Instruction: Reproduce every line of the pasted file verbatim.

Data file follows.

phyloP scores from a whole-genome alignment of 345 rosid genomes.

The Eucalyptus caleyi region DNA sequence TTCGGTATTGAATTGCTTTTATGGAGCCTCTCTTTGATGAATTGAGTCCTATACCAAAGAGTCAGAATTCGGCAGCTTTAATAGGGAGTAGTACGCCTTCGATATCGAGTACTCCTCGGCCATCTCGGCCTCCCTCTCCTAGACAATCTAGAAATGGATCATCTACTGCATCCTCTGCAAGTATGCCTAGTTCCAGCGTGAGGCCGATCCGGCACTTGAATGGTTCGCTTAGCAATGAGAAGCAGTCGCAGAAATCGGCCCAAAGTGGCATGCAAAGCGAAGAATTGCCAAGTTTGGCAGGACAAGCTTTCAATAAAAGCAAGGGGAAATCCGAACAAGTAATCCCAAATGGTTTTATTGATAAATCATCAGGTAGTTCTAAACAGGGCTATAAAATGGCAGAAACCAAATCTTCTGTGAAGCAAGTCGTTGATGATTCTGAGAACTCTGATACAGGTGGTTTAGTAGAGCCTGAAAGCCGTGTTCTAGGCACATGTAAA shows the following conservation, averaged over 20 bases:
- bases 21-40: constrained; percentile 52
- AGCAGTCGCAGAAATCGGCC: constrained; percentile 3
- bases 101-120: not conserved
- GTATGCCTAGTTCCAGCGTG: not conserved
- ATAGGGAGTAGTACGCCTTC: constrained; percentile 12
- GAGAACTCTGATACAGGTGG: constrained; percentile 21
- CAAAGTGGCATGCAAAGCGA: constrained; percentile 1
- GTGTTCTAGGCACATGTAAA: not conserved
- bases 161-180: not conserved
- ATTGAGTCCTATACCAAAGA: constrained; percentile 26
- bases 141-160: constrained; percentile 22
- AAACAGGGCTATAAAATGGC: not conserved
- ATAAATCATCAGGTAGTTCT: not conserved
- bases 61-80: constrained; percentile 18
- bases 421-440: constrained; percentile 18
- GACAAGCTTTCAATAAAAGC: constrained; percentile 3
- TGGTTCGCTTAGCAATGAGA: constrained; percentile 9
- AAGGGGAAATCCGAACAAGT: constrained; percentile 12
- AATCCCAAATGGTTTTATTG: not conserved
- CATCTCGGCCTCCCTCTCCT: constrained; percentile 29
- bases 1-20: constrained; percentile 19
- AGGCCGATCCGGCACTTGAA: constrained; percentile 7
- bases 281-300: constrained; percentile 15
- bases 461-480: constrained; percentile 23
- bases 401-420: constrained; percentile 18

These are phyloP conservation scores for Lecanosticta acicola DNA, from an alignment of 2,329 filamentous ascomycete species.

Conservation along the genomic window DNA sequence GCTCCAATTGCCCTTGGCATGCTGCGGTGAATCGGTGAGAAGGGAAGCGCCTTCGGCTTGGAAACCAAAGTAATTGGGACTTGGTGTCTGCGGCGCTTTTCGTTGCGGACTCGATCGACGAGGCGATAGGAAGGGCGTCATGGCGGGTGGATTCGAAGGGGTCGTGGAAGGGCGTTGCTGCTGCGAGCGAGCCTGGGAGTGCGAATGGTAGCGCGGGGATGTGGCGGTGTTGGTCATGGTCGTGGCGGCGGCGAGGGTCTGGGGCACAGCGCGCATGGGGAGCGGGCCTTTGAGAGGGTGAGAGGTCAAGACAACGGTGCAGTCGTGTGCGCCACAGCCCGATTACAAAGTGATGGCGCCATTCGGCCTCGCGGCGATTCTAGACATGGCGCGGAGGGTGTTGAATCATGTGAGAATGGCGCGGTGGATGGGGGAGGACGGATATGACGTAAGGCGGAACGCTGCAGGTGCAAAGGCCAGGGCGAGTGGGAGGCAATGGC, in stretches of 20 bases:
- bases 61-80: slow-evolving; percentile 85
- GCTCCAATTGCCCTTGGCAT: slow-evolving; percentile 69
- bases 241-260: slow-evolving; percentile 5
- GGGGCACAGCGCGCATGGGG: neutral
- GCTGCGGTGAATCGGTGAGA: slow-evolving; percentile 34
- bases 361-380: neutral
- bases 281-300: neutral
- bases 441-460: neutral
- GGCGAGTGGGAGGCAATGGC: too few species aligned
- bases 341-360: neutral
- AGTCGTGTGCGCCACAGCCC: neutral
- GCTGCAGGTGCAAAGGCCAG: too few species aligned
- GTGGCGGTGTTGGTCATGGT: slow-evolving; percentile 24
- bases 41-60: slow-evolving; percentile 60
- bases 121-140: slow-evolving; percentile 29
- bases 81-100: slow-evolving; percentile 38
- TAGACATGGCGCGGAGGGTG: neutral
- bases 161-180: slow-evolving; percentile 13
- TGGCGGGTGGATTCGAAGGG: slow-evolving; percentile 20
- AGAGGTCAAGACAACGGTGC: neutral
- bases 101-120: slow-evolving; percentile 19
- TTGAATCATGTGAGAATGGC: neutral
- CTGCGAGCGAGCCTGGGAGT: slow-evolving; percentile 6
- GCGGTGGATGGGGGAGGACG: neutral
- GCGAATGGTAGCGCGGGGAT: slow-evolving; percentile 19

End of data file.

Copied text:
phyloP scores from a whole-genome alignment of 345 rosid genomes.

The Eucalyptus caleyi region DNA sequence TTCGGTATTGAATTGCTTTTATGGAGCCTCTCTTTGATGAATTGAGTCCTATACCAAAGAGTCAGAATTCGGCAGCTTTAATAGGGAGTAGTACGCCTTCGATATCGAGTACTCCTCGGCCATCTCGGCCTCCCTCTCCTAGACAATCTAGAAATGGATCATCTACTGCATCCTCTGCAAGTATGCCTAGTTCCAGCGTGAGGCCGATCCGGCACTTGAATGGTTCGCTTAGCAATGAGAAGCAGTCGCAGAAATCGGCCCAAAGTGGCATGCAAAGCGAAGAATTGCCAAGTTTGGCAGGACAAGCTTTCAATAAAAGCAAGGGGAAATCCGAACAAGTAATCCCAAATGGTTTTATTGATAAATCATCAGGTAGTTCTAAACAGGGCTATAAAATGGCAGAAACCAAATCTTCTGTGAAGCAAGTCGTTGATGATTCTGAGAACTCTGATACAGGTGGTTTAGTAGAGCCTGAAAGCCGTGTTCTAGGCACATGTAAA shows the following conservation, averaged over 20 bases:
- bases 21-40: constrained; percentile 52
- AGCAGTCGCAGAAATCGGCC: constrained; percentile 3
- bases 101-120: not conserved
- GTATGCCTAGTTCCAGCGTG: not conserved
- ATAGGGAGTAGTACGCCTTC: constrained; percentile 12
- GAGAACTCTGATACAGGTGG: constrained; percentile 21
- CAAAGTGGCATGCAAAGCGA: constrained; percentile 1
- GTGTTCTAGGCACATGTAAA: not conserved
- bases 161-180: not conserved
- ATTGAGTCCTATACCAAAGA: constrained; percentile 26
- bases 141-160: constrained; percentile 22
- AAACAGGGCTATAAAATGGC: not conserved
- ATAAATCATCAGGTAGTTCT: not conserved
- bases 61-80: constrained; percentile 18
- bases 421-440: constrained; percentile 18
- GACAAGCTTTCAATAAAAGC: constrained; percentile 3
- TGGTTCGCTTAGCAATGAGA: constrained; percentile 9
- AAGGGGAAATCCGAACAAGT: constrained; percentile 12
- AATCCCAAATGGTTTTATTG: not conserved
- CATCTCGGCCTCCCTCTCCT: constrained; percentile 29
- bases 1-20: constrained; percentile 19
- AGGCCGATCCGGCACTTGAA: constrained; percentile 7
- bases 281-300: constrained; percentile 15
- bases 461-480: constrained; percentile 23
- bases 401-420: constrained; percentile 18

These are phyloP conservation scores for Lecanosticta acicola DNA, from an alignment of 2,329 filamentous ascomycete species.

Conservation along the genomic window DNA sequence GCTCCAATTGCCCTTGGCATGCTGCGGTGAATCGGTGAGAAGGGAAGCGCCTTCGGCTTGGAAACCAAAGTAATTGGGACTTGGTGTCTGCGGCGCTTTTCGTTGCGGACTCGATCGACGAGGCGATAGGAAGGGCGTCATGGCGGGTGGATTCGAAGGGGTCGTGGAAGGGCGTTGCTGCTGCGAGCGAGCCTGGGAGTGCGAATGGTAGCGCGGGGATGTGGCGGTGTTGGTCATGGTCGTGGCGGCGGCGAGGGTCTGGGGCACAGCGCGCATGGGGAGCGGGCCTTTGAGAGGGTGAGAGGTCAAGACAACGGTGCAGTCGTGTGCGCCACAGCCCGATTACAAAGTGATGGCGCCATTCGGCCTCGCGGCGATTCTAGACATGGCGCGGAGGGTGTTGAATCATGTGAGAATGGCGCGGTGGATGGGGGAGGACGGATATGACGTAAGGCGGAACGCTGCAGGTGCAAAGGCCAGGGCGAGTGGGAGGCAATGGC, in stretches of 20 bases:
- bases 61-80: slow-evolving; percentile 85
- GCTCCAATTGCCCTTGGCAT: slow-evolving; percentile 69
- bases 241-260: slow-evolving; percentile 5
- GGGGCACAGCGCGCATGGGG: neutral
- GCTGCGGTGAATCGGTGAGA: slow-evolving; percentile 34
- bases 361-380: neutral
- bases 281-300: neutral
- bases 441-460: neutral
- GGCGAGTGGGAGGCAATGGC: too few species aligned
- bases 341-360: neutral
- AGTCGTGTGCGCCACAGCCC: neutral
- GCTGCAGGTGCAAAGGCCAG: too few species aligned
- GTGGCGGTGTTGGTCATGGT: slow-evolving; percentile 24
- bases 41-60: slow-evolving; percentile 60
- bases 121-140: slow-evolving; percentile 29
- bases 81-100: slow-evolving; percentile 38
- TAGACATGGCGCGGAGGGTG: neutral
- bases 161-180: slow-evolving; percentile 13
- TGGCGGGTGGATTCGAAGGG: slow-evolving; percentile 20
- AGAGGTCAAGACAACGGTGC: neutral
- bases 101-120: slow-evolving; percentile 19
- TTGAATCATGTGAGAATGGC: neutral
- CTGCGAGCGAGCCTGGGAGT: slow-evolving; percentile 6
- GCGGTGGATGGGGGAGGACG: neutral
- GCGAATGGTAGCGCGGGGAT: slow-evolving; percentile 19